One of the most point-blank questions someone asked me was: "What are the downfalls of testing?"
I stared at the message for a while. I had tried for a year at that point to think positive, see the silver lining, etc. But it was a valid question.
And I tried to answer it honestly for her and for myself.
The first thing I told her was that the downsides really depend on your personality. Like I said, I saw mostly positives, but I've watched plenty of other women go through a very emotionally distressed period. True depression, why me periods, guilt from thinking they passed this along to children, shame in wanting to have their own children someday.
As much as this mutation has a physical impact in the screenings, the cancers it enables, it's a mindgame every other day of the year. And my mindgames are easier than some. My heart hurts for the young women who not only face their fears of cancer and death along with their losses of mothers, grandmothers, fathers and brothers, but that have this weighing on their love lives. their childbearing years.
So I told her I was content with my personal decision to wait until I was 30 and had two children before pursuing my testing. But I'm not everyone.
Another hard question I was recently asked, point-blank, was, "Are you more scared now that you know?"
That one is much easier to answer. No.
Other women, those without cancers in their lives, may be more scared once they know (yet many of them do not find out until they are the first victims of the mutations, so there are other fears to be handled). But those of us that have watched women in our lives suffer through discovery, diagnosis, treatment, metastases and, ultimately, death, lived in with that fear in the backs of our minds well before knowing for sure that we were carriers.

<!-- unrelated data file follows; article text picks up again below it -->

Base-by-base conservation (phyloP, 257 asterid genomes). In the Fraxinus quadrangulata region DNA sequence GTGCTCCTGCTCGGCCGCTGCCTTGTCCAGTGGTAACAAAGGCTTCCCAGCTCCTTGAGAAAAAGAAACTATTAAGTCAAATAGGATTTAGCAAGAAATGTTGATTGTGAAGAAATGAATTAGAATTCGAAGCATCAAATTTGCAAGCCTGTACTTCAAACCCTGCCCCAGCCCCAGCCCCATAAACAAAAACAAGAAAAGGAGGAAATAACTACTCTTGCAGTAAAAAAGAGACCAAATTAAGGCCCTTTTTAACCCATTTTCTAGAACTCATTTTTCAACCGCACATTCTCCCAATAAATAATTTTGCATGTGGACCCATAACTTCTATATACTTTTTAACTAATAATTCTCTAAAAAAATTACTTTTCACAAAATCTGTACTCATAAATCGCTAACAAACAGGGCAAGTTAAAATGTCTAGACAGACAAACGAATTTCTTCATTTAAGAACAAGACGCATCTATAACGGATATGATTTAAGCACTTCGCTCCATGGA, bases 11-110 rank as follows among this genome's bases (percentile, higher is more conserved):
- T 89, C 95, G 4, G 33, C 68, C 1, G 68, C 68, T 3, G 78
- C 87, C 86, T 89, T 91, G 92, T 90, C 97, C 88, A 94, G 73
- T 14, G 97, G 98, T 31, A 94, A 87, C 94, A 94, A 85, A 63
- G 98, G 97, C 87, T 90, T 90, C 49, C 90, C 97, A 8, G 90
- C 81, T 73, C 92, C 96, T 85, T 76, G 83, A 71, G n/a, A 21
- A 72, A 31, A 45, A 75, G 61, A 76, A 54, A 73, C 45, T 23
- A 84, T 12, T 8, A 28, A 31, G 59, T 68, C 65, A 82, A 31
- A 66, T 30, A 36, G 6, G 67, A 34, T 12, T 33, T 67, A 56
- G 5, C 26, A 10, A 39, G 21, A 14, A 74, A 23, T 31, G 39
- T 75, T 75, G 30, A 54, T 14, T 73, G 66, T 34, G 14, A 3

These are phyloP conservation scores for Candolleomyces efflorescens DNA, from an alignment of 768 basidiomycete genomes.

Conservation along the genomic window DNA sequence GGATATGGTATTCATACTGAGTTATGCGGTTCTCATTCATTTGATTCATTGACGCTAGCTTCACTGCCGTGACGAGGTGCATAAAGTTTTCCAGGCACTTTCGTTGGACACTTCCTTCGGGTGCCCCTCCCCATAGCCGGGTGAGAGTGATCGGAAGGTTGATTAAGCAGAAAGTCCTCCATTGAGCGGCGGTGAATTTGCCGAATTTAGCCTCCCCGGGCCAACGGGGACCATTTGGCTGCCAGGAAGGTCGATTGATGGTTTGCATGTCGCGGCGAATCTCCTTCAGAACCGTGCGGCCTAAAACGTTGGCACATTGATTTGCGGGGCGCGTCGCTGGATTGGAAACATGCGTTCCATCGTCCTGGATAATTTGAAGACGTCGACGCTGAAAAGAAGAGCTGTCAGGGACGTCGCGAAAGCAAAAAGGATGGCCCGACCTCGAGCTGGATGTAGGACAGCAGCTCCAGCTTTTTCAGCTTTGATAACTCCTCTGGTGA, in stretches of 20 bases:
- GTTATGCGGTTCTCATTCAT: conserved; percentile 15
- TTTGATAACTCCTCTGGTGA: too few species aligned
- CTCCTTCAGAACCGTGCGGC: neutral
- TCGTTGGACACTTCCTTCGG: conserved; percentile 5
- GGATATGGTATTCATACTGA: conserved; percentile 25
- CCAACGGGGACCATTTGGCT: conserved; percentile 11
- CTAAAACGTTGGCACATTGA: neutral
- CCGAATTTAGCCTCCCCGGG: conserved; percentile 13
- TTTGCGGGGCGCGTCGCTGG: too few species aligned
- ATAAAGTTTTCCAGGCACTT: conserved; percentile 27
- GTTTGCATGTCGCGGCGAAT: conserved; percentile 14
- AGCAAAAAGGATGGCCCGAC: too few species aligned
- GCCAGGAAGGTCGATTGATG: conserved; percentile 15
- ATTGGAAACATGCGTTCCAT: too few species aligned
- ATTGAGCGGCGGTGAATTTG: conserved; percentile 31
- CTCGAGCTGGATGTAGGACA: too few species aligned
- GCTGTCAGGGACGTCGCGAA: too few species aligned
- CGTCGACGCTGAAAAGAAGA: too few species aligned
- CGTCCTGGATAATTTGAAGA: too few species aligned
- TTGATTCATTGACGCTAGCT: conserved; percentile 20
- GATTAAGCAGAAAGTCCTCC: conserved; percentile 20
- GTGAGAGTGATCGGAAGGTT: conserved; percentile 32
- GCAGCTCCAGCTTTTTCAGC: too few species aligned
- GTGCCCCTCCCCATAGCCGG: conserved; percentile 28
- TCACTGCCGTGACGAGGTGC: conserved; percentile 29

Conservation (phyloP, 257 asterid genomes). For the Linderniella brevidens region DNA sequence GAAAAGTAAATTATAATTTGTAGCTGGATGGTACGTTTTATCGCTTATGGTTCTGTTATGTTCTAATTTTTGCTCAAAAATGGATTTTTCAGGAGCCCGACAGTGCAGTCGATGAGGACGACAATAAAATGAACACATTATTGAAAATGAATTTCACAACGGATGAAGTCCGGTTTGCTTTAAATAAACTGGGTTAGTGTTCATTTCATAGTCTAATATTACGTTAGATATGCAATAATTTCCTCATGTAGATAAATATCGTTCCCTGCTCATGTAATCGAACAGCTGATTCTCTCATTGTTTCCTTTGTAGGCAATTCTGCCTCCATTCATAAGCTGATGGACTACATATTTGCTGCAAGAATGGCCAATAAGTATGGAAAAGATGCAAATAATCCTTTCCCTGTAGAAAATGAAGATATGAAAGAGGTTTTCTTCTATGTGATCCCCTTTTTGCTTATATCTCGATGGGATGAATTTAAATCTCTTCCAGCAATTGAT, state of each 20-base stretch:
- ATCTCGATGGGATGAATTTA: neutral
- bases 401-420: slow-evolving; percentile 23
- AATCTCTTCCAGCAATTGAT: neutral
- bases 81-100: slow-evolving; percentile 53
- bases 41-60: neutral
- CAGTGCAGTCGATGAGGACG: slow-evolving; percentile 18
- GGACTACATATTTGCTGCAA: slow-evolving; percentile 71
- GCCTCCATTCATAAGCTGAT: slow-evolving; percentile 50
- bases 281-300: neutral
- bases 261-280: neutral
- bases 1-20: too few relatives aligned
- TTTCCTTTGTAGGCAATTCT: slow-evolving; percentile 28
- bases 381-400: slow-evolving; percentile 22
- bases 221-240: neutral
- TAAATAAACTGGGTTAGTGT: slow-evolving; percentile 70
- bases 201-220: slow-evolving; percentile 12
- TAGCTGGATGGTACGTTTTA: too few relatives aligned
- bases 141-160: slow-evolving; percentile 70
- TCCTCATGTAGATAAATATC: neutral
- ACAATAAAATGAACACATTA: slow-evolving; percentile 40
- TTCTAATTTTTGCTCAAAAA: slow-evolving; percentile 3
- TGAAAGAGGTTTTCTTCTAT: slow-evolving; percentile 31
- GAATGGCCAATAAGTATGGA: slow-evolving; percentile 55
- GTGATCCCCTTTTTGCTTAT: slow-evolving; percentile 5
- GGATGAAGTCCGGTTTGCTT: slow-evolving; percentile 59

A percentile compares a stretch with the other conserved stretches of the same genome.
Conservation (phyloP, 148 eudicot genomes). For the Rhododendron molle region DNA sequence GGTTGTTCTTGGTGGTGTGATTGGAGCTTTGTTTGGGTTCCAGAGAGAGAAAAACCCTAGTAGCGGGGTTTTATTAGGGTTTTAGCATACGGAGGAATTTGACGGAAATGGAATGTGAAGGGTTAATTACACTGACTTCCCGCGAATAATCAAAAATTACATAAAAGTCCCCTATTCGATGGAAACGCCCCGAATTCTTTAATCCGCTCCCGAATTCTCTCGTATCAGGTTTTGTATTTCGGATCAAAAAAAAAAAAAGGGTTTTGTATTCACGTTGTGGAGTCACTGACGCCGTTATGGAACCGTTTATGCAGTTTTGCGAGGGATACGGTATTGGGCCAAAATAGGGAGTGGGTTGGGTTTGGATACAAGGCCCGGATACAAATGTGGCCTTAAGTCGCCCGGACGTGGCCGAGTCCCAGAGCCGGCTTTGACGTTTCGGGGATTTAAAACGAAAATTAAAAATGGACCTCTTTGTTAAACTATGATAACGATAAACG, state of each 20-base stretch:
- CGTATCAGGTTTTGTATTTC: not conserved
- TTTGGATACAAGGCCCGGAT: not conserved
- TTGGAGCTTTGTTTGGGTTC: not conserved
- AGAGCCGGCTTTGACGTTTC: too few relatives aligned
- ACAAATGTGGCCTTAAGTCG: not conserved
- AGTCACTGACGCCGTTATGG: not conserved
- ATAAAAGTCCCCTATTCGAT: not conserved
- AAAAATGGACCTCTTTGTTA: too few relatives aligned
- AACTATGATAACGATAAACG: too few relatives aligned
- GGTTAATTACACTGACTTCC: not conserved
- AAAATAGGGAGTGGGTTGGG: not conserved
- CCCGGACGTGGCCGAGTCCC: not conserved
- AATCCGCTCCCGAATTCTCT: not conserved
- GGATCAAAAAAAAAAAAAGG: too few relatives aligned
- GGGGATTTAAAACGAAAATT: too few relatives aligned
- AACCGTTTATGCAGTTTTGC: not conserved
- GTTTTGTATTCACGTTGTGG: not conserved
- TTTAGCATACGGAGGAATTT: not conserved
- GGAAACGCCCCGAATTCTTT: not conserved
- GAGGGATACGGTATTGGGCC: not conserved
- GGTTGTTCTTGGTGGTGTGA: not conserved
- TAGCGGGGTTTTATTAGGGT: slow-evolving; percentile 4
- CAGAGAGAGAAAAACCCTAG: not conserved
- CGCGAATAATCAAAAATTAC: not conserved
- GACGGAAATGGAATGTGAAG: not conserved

I had my first scare and, therefore, mammogram as a freshman in college. I always had to have the lowest dose of birth control for fear of triggering some unknown. Now it's known.
Now I have the backing to very quickly have my concerns addressed. I have a team that takes my calls and gets me in for screenings. I get regular screenings. I might still be taken by surprise someday, but I know it will be caught earlier, that I at least have a chance to catch it before it catches me.
I would never say this journey is easy. Hopefully I can say it's well worth it when I'm officially on the other side for decades to come.